Despite what you hear about the economic growth, that silver lining is lightening. The negative equity in residential housing increased in the last quarter of 2011. In other words, 22.8% of all homes in the US are worth less than than they were when purchased. As per Core Logic that is an increase of 10.7 million homes, an increase of 0.7% from the third quarter.
CoreLogic … today released negative equity data showing that 11.1 million, or 22.8 percent, of all residential properties with a mortgage were in negative equity at the end of the fourth quarter of 2011. This is up from 10.7 million properties, 22.1 percent, in the third quarter of 2011. An additional 2.5 million borrowers had less than five percent equity, referred to as near-negative equity, in the fourth quarter. Together, negative equity and near-negative equity mortgages accounted for 27.8 percent of all residential properties with a mortgage nationwide in the fourth quarter, up from 27.1 in the previous quarter. Nationally, the total mortgage debt outstanding on properties in negative equity increased from $2.7 trillion in the third quarter to $2.8 trillion in the fourth quarter.
“Due to the seasonal declines in home prices and slowing foreclosure pipeline which is depressing home prices, the negative equity share rose in late 2011. The negative equity share is back to the same level as Q3 2009, which is when we began reporting negative equity using this methodology. The high level of negative equity and the inability to pay is the ‘double trigger’ of default, and the reason we have such a significant foreclosure pipeline. While the economic recovery will reduce the propensity of the inability to pay trigger, negative equity will take an extended period of time to improve, and if there is a hiccup in the economic recovery, it could mean a rise in foreclosures.” said Mark Fleming, chief economist with CoreLogic.
h/t Calculated Risk
And there is no relief in site for the vast majority of these homeowners, not even from the Foreclosure Settlement, as the Brookings Institution points out:
First, the borrower must be underwater, meaning owing more in mortgage debt than the house is worth. According to CoreLogic, there are 11.1 million underwater borrowers. Second, loans backed by Fannie Mae or Freddie Mac are not eligible for the principal reduction. According to analysis by the Federal Reserve of data from LPS Applied Analytics and CoreLogic, as of December, 14.1 percent of Freddie Mae loans were underwater and 11.3 percent of Fannie Mae loans were underwater. Taking the midpoint, and assuming there are 26 million Fannie or Freddie loans (about half of the number of existing loans), then there are approximately 3.3 million Fannie and Freddie underwater loans, bringing us to 7.8 million remaining borrowers eligible for the principal reduction. Third, the borrower must be delinquent or facing imminent default to qualify for the principal reduction. According to the Federal Reserve (PDF), approximately 28 percent of underwater borrowers are not current on their payments, bringing us to 2.2 million remaining borrowers. Third, the agreement is with the five largest mortgage servicing banks. According to Inside Mortgage Finance, the five banks service 55 percent of all loans, bringing us to 1.2 million remaining borrowers. Fourth, only owner-occupied homes are eligible. According to CoreLogic, 82 percent of underwater borrowers are owner occupied, bringing us to 1 million remaining borrowers.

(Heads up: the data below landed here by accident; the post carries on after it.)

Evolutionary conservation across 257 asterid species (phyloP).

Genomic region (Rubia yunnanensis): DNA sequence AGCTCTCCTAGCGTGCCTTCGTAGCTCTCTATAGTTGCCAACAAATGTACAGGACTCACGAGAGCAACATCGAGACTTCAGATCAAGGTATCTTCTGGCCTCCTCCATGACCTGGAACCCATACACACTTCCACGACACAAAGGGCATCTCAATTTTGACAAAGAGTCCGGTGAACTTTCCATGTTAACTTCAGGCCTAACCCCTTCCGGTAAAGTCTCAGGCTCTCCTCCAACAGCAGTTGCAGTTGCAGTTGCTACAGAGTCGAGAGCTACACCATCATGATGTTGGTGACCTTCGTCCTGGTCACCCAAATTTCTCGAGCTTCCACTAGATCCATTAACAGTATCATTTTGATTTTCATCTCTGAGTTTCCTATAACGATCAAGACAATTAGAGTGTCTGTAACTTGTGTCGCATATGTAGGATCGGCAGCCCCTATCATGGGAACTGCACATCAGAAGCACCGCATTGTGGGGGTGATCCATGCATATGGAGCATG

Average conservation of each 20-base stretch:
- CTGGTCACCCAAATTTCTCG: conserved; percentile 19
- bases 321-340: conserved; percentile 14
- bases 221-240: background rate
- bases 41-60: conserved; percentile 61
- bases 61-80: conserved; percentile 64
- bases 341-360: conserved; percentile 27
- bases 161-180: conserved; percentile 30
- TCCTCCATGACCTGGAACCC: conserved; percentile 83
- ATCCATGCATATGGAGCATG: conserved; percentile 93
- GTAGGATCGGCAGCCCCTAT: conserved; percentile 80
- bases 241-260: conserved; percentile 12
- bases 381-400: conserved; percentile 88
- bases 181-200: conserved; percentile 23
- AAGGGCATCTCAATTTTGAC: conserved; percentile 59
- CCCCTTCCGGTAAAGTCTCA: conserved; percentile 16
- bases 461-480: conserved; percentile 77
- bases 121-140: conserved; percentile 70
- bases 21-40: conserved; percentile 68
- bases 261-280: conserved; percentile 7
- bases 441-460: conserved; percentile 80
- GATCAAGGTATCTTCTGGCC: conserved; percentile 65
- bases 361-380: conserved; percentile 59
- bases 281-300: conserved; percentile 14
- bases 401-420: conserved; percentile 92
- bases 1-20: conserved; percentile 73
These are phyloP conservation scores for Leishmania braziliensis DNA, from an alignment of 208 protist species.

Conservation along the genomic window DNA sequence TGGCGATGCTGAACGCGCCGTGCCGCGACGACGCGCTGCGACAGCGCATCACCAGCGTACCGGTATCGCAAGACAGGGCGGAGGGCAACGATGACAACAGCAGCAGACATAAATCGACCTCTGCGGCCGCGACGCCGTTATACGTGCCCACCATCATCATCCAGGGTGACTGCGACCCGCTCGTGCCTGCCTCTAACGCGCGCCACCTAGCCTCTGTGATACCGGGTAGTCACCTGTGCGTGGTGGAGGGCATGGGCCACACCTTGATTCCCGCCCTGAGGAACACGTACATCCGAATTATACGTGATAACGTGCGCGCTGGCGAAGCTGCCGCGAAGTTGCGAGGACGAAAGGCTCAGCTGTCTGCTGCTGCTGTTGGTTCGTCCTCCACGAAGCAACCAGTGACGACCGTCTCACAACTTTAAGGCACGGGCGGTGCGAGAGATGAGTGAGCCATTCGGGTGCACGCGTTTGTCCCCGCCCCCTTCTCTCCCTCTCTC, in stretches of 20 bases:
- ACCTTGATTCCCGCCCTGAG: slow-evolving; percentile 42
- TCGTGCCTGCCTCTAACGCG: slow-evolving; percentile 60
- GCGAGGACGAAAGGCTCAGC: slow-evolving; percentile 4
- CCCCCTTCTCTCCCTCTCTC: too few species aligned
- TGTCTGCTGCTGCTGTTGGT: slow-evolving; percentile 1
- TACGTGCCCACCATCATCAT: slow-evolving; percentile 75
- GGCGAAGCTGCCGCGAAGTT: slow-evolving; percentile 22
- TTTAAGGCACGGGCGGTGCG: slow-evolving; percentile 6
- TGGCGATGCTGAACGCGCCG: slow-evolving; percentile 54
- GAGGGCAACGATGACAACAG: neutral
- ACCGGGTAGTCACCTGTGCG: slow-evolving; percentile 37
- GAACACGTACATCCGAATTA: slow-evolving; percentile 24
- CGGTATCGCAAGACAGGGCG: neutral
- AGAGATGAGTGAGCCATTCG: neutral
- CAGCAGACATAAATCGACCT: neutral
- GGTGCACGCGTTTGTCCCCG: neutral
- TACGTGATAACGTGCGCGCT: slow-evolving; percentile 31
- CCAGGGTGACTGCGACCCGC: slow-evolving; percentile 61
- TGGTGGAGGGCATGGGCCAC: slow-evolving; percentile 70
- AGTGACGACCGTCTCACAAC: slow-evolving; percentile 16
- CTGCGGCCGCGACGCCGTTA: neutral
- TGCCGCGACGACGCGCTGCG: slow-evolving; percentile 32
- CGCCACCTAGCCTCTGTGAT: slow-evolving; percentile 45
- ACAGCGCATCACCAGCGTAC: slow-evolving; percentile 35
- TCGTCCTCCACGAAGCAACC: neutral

There is another complication, in that some of these loans are held on the banks’ balance sheets, and others are part of mortgage-backed securities owned by outside investors. For the latter, the banks are contractually obligated to minimize losses to the investors, meaning it is unlikely they can reduce principal on these loans without facing the ire (and possible lawsuits) from the investors. Department of Housing and Urban Development Secretary Donovan acknowledged this problem by suggesting that the banks will target the principal reductions to the loans that they hold on their balance sheets. According to CoreLogic, about 41 percent of underwater borrowers had home equity loans, which typically are held on banks balance sheets. So even if these borrowers’ first loans do not qualify for a principal reduction, their second loans – which represent the bulk of their negative equity – do. Also according to CoreLogic, about 9 percent of underwater borrowers had no second loan and had their first loan held on banks’ balance sheets. Applying this 50 percent leaves us an estimate of 500,000 loans eligible for the principal reduction.
That’s just half of the homes the settlement was supposed to help. Thanks, Barack